Putting Judgments on Websites

August 12, 2023

Recovering judgments is usually tough, and the odds for recovery are often a long shot. Can you shame your judgment debtor into paying you by putting a copy of your judgment on some web site? Can you use your debtor’s name as the name of some new web site to do this? Can you also add extra information such as your side of the story, or what you know about them, and perhaps include their address and picture?

This article is my opinion, and not legal advice. I am a judgment broker, not a lawyer. If you ever need any legal advice or a strategy to use, please contact a lawyer.

Can you put a copy of your judgment on a web site? My opinion is that if you put a copy of only your judgment as it was filed at the courthouse, that is probably legal, because civil judgments are public records. However, anything more than that, you should be very careful because of laws that protect privacy, etc.

If you put on your web site, “This is a copy of a judgment I got against Dan Debtor”, and put a PDF or JPG copy of the final judgment, that would be OK; as long as there is nothing private such as the debtor’s address or their social security number on the judgment. If those are present, make sure they are covered up so they cannot be read.

Whether your judgment debtor or their lawyer can sue you is not really the question, because anybody can sue anyone else for any reason. The question is, will they win in court? The answer probably depends on whether you limit what yourself to the example in the paragraph above or not. What if you:

A) Use your judgment debtor’s name as a web site name, showing a copy of your judgment, for example: www.DanDebtor.com.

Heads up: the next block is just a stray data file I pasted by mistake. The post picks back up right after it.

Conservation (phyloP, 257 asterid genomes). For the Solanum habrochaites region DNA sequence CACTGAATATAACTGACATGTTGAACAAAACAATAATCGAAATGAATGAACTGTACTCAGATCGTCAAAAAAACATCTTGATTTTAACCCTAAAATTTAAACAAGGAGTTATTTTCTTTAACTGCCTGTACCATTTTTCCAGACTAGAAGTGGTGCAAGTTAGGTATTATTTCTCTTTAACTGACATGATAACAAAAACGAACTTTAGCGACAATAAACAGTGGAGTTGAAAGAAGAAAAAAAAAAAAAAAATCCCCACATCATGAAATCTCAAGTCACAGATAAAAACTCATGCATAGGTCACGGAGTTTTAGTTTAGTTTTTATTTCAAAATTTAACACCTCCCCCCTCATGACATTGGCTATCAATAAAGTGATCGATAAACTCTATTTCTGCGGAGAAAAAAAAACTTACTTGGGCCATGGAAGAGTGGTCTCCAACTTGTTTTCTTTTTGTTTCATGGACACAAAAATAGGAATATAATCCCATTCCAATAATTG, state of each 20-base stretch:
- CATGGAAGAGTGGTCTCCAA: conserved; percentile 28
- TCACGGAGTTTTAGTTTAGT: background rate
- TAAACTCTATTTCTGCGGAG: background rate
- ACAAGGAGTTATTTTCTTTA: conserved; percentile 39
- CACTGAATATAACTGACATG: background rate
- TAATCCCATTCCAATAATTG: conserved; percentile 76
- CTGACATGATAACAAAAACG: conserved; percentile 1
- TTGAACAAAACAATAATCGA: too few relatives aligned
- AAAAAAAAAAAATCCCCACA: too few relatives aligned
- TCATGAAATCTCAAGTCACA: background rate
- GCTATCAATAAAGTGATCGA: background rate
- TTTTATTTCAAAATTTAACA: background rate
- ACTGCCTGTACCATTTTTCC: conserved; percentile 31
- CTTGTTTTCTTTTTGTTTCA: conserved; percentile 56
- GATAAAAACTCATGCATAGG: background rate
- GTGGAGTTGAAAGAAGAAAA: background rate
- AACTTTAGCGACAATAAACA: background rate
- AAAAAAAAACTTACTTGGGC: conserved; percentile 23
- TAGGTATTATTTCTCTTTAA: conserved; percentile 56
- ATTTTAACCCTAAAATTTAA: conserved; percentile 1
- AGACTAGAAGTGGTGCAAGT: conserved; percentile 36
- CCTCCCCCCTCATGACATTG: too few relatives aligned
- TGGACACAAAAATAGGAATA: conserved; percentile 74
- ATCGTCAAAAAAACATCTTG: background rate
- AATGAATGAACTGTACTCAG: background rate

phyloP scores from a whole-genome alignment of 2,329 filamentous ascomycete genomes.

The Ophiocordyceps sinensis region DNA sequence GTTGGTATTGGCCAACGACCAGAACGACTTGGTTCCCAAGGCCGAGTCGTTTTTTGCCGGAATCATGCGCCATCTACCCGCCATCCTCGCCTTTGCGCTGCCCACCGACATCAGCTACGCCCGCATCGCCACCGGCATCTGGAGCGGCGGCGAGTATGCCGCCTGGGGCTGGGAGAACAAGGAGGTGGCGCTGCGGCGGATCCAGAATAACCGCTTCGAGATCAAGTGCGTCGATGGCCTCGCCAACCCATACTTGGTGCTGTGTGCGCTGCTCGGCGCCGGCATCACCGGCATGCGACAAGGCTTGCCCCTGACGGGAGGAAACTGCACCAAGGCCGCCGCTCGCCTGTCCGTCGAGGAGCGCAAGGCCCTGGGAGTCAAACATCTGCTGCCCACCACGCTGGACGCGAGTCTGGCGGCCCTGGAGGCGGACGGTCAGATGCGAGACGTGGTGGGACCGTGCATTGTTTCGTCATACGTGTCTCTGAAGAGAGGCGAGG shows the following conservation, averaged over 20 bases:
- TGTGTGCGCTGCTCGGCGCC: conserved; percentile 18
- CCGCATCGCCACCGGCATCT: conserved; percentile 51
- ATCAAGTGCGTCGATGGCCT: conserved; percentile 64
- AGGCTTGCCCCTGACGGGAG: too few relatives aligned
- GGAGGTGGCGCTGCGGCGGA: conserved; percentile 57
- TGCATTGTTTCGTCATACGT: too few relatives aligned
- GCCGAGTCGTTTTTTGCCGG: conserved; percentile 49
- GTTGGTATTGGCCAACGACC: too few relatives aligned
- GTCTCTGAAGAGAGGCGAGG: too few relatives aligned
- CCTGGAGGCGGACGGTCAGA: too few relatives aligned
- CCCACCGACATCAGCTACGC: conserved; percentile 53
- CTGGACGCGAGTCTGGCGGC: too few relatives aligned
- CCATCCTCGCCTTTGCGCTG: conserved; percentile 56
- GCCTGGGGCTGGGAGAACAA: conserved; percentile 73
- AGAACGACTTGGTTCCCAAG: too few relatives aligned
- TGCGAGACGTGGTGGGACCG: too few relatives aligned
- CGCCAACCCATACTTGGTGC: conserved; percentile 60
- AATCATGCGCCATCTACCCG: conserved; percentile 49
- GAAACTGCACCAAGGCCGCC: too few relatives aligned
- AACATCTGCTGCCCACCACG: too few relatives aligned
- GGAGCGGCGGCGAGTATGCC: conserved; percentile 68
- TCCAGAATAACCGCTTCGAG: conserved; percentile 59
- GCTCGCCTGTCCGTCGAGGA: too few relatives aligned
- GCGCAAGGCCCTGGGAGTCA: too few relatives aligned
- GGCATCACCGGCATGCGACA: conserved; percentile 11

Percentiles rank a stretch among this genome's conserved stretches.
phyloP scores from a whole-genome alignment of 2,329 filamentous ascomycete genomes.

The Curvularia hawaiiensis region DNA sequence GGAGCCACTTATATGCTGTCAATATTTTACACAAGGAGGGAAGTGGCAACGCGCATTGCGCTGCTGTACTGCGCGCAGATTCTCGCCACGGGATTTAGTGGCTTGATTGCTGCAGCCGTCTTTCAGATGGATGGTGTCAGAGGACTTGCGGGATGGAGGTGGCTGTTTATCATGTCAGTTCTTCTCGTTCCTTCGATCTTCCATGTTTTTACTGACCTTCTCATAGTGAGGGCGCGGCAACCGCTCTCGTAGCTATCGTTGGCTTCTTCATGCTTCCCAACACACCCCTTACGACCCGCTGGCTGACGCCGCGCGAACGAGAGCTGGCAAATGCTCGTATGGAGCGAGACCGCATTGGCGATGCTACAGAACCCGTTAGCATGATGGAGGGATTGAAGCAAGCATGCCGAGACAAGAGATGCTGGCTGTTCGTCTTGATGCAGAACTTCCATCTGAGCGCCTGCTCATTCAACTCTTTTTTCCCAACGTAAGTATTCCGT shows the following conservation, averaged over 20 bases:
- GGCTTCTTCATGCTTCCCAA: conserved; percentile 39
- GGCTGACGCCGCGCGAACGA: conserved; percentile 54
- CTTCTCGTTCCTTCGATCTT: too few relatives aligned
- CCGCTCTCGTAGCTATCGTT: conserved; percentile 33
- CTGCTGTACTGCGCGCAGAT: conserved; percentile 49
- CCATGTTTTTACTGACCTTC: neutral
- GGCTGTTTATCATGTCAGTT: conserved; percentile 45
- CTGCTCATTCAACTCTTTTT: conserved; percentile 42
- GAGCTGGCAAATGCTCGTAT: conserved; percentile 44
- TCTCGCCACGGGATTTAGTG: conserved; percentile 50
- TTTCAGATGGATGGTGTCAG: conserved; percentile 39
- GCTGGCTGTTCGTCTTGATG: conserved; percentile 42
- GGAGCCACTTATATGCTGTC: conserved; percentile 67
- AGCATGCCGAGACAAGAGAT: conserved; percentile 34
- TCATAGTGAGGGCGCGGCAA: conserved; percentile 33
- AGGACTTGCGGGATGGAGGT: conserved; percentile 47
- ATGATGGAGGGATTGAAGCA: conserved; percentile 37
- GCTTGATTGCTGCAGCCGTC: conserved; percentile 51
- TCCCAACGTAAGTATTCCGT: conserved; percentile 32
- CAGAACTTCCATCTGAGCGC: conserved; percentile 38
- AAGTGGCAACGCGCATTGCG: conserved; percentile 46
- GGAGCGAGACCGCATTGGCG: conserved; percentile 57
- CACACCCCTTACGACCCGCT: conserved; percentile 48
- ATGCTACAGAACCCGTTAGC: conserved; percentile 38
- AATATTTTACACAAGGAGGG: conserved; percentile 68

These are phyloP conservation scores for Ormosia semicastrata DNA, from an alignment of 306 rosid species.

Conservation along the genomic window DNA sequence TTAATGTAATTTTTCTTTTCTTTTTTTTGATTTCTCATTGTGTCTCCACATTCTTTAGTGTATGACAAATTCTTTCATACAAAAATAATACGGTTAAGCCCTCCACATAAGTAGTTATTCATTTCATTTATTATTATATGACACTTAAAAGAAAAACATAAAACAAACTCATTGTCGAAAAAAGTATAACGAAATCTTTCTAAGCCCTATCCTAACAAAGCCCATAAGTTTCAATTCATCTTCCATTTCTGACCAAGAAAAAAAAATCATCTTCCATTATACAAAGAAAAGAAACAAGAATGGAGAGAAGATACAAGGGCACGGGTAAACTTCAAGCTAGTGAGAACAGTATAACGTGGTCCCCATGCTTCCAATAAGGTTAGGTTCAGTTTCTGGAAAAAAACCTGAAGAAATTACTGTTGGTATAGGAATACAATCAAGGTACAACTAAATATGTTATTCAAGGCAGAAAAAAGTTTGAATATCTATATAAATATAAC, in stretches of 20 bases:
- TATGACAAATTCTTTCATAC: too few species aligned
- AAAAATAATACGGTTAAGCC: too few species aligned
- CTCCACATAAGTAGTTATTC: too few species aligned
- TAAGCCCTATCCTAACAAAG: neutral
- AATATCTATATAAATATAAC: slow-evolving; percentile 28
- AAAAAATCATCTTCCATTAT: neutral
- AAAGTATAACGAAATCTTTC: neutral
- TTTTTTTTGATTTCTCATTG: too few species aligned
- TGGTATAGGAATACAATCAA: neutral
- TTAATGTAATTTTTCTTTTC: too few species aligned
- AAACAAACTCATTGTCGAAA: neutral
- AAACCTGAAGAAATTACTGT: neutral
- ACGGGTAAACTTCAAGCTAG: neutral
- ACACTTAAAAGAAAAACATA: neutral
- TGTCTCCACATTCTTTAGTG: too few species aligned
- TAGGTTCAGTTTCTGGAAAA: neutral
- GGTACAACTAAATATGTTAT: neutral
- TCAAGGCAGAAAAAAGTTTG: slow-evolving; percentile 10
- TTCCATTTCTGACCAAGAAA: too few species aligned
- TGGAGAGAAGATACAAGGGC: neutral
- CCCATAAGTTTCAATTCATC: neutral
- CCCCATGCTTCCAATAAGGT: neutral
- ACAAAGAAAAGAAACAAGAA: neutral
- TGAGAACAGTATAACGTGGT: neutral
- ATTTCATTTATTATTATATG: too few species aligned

B) You post nasty comments or the debtor’s private information on public media web sites, or publicly call your judgment debtor a deadbeat. An example is going to their Facebook page and posting a message about them not paying their debts.

C) You put the judgment debtor’s picture, address, telephone number, date of birth, social security number, their relative’s or kid’s names, or some other private information about them on any web site.

I am not a lawyer, however I believe the items listed above are ranked (ABC) by the chances those kind of actions could one day be the basis of a lawsuit. If you do something similar to A, you might get a letter from a lawyer someday. If you do all three – A, B, and C; you might then someday get a judgment against you.

If you only show the public record of your judgment on a web site, I think you are OK, because any member of the public can walk into a courthouse and buy a copy of a civil judgment or get it online. (Presuming the file has not been lost or destroyed.)

Even if you only put a copy of your judgment, and then add the truth (your side of the story) in your own words, your words are not supposed to be part of any public records tied to your judgment debtor. While your words may not be libel or slander, they might be legally interpreted as causing “damage” to your judgment debtor’s reputation.

I do not recommend putting your judgment on a web site because it probably will not get you paid, and could cause hassles for you. If you think that you must share your judgment on a web site, it is safest to publicize only the copy of your judgment.

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